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I found some interesting articles about the difficulties of .NET Core SDK/runtime/tooling versioning, for example:

However I still don't really know how to deal with all of this in practice:

  1. Given a project with a number of .Net Core dependencies. How can I determine which version of the runtime needs to be available on the end-users machine?
  2. Does the runtime version need to match exactly, or can the runtime installed on the end-users machine be newer than the required version?
  3. Let's say I want to stick to some LTS version of the runtime. How can I determine the version of the packages I need to reference? How can I make sure that no newer packages are referenced?

Oh, and there is one more:

  1. Once I know which runtime version is required on the end-users machine, how can I determine (programmatically) if that version of the runtime (or a newer, backwards compatible one) is available?
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  • Self-containing Apps not an option for you?
    – Tseng
    May 29, 2017 at 10:38
  • @Tseng, thanks for your input - but I need to deal with a portable application. May 29, 2017 at 10:39
  • Well, then you need a) installing the SDK (any version does, newest is best though for the cli) and b) any runtime your app depends on. On windows the runtimes are stored at C:\Program Files\dotnet\shared\Microsoft.NETCore.App (or C:\Program Files (x86)\dotnet\shared\Microsoft.NETCore.App for x86 runtimes) on windows. At least for cli tools dotnet) you can choose the version via global.json inside the project. Not sure for deployment scenario though, so if you have 3 apps which need .NET Core 1.0, 1.1 and 2.0 you need to install all three runtimes
    – Tseng
    May 29, 2017 at 10:42

1 Answer 1

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First, let's look at what happens when a portable .NET Core application is run via dotnet yourapp.dll:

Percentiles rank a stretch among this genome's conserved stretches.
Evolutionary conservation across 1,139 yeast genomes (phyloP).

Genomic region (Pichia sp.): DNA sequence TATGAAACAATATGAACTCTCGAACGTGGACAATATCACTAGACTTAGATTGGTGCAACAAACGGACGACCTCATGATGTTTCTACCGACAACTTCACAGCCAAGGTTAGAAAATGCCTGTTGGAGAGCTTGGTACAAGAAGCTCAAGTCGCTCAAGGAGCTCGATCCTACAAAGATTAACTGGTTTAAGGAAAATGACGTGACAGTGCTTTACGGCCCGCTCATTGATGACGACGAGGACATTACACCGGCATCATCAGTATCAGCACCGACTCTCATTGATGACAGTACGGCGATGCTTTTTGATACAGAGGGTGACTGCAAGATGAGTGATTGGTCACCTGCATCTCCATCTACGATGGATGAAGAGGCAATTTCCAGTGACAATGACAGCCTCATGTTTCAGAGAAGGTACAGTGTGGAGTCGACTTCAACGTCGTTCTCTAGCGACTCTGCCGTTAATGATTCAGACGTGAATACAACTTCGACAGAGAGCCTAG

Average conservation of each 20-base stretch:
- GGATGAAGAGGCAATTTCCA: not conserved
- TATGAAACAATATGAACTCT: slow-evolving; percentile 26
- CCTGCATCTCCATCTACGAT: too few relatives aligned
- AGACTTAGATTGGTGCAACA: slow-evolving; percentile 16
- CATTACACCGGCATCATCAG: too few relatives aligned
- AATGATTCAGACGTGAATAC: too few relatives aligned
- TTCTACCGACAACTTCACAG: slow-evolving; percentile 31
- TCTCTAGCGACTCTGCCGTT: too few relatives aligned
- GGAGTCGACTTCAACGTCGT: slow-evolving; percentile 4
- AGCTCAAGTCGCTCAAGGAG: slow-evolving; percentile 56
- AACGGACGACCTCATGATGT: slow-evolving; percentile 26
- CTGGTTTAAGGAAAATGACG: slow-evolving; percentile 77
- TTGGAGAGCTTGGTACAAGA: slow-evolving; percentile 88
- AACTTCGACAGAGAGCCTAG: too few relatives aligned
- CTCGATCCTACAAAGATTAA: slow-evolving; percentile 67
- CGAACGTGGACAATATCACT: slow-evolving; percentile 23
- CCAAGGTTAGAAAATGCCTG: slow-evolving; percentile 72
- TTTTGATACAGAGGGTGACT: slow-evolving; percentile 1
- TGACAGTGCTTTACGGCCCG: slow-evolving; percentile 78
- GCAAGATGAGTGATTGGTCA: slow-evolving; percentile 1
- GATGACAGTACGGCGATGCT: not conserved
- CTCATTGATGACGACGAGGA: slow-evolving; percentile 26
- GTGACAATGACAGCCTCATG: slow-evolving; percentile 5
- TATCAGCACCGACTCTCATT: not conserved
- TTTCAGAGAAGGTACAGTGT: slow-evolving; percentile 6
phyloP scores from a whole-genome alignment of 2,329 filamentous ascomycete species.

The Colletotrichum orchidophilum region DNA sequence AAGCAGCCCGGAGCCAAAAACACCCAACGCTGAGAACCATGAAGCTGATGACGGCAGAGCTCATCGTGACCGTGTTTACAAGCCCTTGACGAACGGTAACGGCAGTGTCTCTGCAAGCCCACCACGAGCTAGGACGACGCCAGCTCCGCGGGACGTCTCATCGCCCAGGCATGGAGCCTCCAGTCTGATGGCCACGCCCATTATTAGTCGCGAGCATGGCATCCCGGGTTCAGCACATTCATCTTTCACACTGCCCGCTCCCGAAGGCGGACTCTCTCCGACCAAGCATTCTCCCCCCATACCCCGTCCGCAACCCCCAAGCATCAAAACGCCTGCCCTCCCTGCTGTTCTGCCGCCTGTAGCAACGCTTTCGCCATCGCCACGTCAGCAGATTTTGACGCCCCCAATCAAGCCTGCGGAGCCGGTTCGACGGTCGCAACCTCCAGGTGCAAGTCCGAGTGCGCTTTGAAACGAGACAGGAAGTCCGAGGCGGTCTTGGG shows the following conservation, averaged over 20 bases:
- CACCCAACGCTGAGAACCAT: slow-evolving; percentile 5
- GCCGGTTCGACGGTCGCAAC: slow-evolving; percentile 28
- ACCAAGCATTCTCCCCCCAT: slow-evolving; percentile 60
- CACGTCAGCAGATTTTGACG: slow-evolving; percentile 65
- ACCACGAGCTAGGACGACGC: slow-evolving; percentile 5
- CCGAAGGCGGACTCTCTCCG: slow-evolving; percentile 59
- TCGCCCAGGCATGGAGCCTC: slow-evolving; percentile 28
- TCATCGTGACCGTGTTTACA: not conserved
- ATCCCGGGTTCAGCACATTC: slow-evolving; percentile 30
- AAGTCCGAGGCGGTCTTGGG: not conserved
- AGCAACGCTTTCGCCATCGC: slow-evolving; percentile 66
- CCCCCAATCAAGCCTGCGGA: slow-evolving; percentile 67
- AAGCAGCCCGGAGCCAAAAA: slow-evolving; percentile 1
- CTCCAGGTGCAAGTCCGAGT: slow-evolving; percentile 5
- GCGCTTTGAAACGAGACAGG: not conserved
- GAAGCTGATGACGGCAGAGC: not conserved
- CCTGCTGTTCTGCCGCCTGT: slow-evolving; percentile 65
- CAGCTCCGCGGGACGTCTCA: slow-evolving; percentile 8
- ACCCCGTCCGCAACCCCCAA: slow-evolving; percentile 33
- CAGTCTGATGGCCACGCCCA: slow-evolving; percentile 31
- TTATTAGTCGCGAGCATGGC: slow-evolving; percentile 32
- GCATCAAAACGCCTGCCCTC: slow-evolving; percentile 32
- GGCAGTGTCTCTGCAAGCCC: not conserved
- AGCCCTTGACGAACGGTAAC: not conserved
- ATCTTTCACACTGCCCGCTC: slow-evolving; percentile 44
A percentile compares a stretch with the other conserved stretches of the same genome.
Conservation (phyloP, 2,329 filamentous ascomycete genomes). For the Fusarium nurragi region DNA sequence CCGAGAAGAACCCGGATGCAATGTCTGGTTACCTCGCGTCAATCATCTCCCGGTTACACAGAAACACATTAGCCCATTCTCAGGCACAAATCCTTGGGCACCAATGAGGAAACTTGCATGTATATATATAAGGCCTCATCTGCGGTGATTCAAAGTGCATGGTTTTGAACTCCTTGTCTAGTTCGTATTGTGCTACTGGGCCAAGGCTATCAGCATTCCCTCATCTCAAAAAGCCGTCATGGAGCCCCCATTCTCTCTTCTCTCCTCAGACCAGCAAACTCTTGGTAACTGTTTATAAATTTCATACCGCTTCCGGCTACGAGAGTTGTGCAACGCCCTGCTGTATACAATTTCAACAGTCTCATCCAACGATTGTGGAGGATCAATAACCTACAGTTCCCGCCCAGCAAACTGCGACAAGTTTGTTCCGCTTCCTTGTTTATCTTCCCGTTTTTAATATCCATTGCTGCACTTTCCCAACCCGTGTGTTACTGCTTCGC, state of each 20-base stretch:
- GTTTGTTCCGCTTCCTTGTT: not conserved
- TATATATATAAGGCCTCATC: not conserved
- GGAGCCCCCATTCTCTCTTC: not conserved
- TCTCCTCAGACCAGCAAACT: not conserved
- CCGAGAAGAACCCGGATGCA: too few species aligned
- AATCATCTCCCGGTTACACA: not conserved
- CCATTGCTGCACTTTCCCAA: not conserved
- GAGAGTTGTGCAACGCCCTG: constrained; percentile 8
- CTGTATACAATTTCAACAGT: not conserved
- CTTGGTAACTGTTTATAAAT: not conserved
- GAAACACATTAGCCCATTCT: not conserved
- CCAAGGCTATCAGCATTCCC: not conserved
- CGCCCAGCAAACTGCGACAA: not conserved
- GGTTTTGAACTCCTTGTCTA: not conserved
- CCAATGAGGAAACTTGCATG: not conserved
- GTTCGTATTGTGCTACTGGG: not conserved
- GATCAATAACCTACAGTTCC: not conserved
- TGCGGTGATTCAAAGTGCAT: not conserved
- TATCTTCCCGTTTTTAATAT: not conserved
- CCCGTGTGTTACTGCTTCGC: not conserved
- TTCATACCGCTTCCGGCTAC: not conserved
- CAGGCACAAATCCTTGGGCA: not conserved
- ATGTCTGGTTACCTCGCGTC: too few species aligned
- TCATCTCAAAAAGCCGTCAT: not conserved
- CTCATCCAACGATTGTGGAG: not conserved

• The muxer executable (dotnet.exeon windows) loads a version of the host framework resolver (hostfxr) from a folder beneath host\fxr\ next to dotnet.exe.
  • The host framework resolver looks at yourapp.runtimeconfig.json (or a different file if configured when using dotnet exec) to find out which framework you are targeting. This extracts a framework name (Microsoft.NETCore.App) and a version (e.g. 1.1.0).
  • It then looks inside the shared\Microsoft.NETCore.App folder (based on the framework name) for available versions.
  • Based on the available versions and the framework version from yourapp.runtimeconfig.json it determines which version to use. Or it may decide to error out and complain that the required version is not available.
    • 👆 this is the hard and sometimes confusing part.

Currently (.NET Core 1.0), the framework resolver will use the latest patch version available for the major and minor version specified in the runtimeconfig.json but no version lower than the runtimeconfig.json specifies. E.g. a 1.1.2 runtime will be used if the runtime config specifies 1.1.1, but if on only 1.1.0 is available, it will log an error. There is also no version roll-forward across minor versions. So an app with a runtime config set to 1.0.0 will trigger an error if only any 1.1.* is installed.